LINDA WERTHEIMER, HOST:
The supporters of strong open Internet rules cheered when the Obama administration moved to regulate Internet access like a public utility - all traffic treated the same way. But the plan faces a big hurdle today. Major phone and cable companies are challenging the new rules in court this morning. NPR's Joel Rose reports on what's at stake.
JOEL ROSE, BYLINE: The FCC has tried to enforce similar rules twice before. Both times, the agency's lawyers wound up in front of the same D.C. Circuit Court they're facing today. Marvin Ammori remembers the first case five years ago.
MARVIN AMMORI: That was one of the worst days of my life (laughter) when I walked out of that courtroom.
ROSE: At the time, Ammori was a lawyer for Free Press, a nonprofit group that supported the FCC's plan. Ammori and a lawyer for the commission argued the case in favor of rules to protect what was known back then as net neutrality. That's the idea that phone and cable companies should treat all of the traffic on their networks equally - no blocking or slowing the competitors, and no fast lanes for companies that can pay more. Ammori says everyone in the courtroom knew as soon as oral arguments ended that his side was going to lose.
AMMORI: Everyone was just offering condolences and offering to buy me a drink. But let's be honest. The FCC was asked as their last question right before I stood up, how do you want to lose? Do you want to lose on procedure or on jurisdiction?
ROSE: In that case, and the one that followed three years later, the court found the Commission had failed to show that it had the legal authority to impose its rules on the industry. This time around, Ammori is representing the web company Tumblr, which is also supporting the FCC's plan. And he says this time feels different.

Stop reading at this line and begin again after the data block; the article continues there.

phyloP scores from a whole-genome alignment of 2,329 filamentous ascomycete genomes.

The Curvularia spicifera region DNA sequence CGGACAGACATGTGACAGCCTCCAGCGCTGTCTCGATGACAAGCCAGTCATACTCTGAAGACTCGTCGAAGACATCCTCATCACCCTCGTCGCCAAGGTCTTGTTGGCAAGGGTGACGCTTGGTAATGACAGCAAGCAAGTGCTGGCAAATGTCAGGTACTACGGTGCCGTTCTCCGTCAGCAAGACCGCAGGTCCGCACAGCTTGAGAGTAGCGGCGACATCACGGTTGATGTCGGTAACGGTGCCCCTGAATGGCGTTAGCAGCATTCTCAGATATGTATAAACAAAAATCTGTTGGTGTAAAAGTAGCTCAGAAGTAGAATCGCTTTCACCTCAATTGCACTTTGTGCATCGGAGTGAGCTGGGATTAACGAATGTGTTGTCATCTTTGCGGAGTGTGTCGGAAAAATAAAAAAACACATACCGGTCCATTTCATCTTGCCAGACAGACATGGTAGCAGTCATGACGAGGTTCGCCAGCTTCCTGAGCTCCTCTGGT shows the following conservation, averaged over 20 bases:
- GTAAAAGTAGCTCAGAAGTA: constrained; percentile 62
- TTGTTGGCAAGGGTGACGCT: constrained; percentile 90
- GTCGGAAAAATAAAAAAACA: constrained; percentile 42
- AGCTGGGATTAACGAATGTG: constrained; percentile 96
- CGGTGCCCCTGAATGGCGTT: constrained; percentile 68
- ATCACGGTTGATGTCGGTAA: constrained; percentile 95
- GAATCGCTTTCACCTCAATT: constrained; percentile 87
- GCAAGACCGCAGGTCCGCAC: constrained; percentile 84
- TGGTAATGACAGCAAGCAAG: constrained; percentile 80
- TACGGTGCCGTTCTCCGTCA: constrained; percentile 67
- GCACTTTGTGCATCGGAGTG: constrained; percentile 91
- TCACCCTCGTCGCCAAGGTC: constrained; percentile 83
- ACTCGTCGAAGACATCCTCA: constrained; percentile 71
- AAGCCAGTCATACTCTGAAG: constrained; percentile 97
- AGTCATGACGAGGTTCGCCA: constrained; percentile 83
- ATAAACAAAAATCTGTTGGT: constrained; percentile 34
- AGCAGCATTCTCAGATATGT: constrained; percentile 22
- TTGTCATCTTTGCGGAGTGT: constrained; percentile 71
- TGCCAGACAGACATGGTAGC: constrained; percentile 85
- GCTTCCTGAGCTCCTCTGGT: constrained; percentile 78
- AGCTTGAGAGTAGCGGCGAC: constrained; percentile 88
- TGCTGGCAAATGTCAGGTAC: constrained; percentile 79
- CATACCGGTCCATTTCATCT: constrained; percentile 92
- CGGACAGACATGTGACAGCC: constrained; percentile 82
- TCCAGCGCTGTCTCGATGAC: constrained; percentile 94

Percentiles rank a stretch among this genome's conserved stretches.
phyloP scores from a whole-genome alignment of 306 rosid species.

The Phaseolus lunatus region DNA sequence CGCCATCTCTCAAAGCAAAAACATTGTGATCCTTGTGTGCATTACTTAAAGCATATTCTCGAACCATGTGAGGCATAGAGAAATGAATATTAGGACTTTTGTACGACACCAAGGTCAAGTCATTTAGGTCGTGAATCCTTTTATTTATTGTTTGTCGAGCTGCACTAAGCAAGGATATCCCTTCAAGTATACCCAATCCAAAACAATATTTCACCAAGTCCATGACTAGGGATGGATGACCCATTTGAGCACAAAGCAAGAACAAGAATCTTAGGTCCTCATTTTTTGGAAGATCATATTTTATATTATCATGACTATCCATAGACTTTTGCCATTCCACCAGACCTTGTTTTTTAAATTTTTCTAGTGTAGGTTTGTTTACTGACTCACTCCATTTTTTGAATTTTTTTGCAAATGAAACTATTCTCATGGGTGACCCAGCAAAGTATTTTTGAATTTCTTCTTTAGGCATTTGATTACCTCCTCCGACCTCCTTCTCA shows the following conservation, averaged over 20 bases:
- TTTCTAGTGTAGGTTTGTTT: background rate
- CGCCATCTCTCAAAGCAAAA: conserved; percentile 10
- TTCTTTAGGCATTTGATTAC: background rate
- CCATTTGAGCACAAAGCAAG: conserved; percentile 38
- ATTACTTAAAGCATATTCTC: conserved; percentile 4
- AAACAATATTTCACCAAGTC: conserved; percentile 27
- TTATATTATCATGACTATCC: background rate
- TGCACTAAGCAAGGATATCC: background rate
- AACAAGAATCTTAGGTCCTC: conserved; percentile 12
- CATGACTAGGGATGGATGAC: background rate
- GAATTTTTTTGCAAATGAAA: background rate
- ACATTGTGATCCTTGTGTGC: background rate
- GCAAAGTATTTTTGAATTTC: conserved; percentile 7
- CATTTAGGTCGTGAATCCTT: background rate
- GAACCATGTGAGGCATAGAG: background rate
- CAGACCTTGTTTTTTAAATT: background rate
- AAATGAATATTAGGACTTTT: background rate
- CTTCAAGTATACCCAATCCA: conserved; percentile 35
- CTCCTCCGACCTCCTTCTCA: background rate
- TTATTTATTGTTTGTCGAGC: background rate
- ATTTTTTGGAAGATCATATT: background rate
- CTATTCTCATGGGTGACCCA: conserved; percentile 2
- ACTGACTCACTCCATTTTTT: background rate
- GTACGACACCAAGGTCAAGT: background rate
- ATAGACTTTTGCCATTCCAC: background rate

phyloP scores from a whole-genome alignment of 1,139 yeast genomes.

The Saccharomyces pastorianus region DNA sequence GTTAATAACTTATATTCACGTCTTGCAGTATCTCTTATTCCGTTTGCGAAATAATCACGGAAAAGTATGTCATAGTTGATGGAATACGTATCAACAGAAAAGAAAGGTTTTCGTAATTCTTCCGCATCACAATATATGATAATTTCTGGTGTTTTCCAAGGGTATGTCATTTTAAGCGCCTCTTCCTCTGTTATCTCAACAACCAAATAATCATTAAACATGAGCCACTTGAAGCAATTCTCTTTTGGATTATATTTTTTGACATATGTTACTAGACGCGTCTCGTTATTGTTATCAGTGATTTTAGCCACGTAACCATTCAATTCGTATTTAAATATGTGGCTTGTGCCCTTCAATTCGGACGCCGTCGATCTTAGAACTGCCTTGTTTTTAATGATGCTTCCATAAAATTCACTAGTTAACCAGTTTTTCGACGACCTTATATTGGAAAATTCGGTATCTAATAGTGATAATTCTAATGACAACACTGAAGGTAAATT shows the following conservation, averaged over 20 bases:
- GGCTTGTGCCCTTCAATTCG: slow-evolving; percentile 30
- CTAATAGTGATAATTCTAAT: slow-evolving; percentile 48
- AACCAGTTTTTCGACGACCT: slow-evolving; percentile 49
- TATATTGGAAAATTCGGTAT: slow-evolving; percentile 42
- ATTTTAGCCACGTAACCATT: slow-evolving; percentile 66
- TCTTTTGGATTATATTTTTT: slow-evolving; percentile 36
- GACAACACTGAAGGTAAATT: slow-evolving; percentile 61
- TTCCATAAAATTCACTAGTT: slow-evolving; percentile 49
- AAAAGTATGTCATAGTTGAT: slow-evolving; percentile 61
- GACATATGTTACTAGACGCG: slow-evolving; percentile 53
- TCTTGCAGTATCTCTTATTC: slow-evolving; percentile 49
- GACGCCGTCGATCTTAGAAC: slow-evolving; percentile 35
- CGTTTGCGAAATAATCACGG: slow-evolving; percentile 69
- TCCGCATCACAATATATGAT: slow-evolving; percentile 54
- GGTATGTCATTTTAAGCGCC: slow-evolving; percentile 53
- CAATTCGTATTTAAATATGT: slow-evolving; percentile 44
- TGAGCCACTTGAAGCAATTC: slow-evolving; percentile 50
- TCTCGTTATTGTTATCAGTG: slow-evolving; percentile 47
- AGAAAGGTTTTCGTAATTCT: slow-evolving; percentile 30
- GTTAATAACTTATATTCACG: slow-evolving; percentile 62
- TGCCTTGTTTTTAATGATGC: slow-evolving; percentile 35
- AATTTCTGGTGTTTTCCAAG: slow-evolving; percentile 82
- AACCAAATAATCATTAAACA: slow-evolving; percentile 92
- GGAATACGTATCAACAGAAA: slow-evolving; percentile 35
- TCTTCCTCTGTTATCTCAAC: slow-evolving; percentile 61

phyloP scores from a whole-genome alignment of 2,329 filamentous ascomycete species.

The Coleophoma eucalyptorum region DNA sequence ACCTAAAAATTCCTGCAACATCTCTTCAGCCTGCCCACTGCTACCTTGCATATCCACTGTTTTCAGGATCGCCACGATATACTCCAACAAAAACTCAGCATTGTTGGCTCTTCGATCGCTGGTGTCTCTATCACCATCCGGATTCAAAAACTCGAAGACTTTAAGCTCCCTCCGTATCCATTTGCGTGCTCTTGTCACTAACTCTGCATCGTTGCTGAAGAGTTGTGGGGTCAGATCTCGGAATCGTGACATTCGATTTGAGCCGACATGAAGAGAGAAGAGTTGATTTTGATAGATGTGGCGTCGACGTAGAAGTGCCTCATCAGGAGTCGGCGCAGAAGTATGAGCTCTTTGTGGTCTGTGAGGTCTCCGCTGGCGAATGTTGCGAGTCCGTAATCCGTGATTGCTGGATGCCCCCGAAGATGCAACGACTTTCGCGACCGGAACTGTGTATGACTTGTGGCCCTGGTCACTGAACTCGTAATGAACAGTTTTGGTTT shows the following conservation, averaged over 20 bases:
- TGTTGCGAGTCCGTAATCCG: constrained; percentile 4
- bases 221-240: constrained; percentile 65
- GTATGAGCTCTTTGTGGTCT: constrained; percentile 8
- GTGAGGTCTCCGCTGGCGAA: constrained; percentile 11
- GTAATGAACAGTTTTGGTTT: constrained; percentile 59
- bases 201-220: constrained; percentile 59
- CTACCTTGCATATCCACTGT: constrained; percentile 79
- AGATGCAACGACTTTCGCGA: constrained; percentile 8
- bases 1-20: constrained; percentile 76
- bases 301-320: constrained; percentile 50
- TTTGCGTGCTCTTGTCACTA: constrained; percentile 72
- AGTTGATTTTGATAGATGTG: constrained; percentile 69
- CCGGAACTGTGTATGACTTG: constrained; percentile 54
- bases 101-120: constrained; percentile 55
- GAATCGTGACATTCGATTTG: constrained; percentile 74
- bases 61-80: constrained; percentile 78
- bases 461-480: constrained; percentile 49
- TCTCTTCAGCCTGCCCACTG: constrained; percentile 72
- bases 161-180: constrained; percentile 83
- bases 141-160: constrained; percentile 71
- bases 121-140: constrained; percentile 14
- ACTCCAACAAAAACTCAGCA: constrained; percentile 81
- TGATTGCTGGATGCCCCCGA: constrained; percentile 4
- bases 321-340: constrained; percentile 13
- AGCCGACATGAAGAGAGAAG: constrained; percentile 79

AMMORI: The FCC did a complete 180 on their previous legal theories. And they actually paid attention to what the court told them to do.
ROSE: Here's what he means. Earlier this year, the FCC moved to reclassify the Internet as an essential communication service, much like landline telephone service in the last century. The Commission wants to regulate Internet access under Title II of the Communications Act of 1934. That's a possibility that previous court rulings mentioned too. But the the big phone and cable companies hate Title II. Here's Randall Stephenson, the CEO of AT&T, speaking on CNBC in May, shortly after his company announced it was joining other industry groups in suing to block the FCC's rules.
RANDALL STEPHENSON: Title II was not, probably, the best way to regulate this industry. This is an industry that is changing really, really fast. It's attracting a lot of investment.
ROSE: The challengers argue the FCC's Open Internet rules thwart that investment.
BARON SZOKA: If you want more investment competition, Title II would be a disaster.
ROSE: Baron Szoka is president of Tech Freedom, a nonprofit that filed briefs in this case on the side of phone and cable companies. He thinks the FCC is going to lose again, despite its new reliance on Title II of the Communications Act.
SZOKA: They simply have not made the legal case they would need to justify their sweeping reinterpretations of the Act. And I don't think they can.
ROSE: Szoka would rather see Congress step in, but supporters of the FCC, including Marvin Ammori, argue that these rules are all that's preventing phone and cable companies from dividing the Internet into fast lanes for companies like Google and Amazon that can afford them and slow lanes for everyone else.
AMMORI: This decision will determine if the Internet that all of us use on our cell phones and at home - if it will remain the open Internet or if it will become a completely different service.
ROSE: The court's ruling isn't expected for months. But if the past is any guide, we may have a pretty good sense by the end of the day today. Joel Rose, NPR News.
NPR transcripts are created on a rush deadline by Verb8tm, Inc., an NPR contractor, and produced using a proprietary transcription process developed with NPR. This text may not be in its final form and may be updated or revised in the future. Accuracy and availability may vary. The authoritative record of NPR’s programming is the audio record.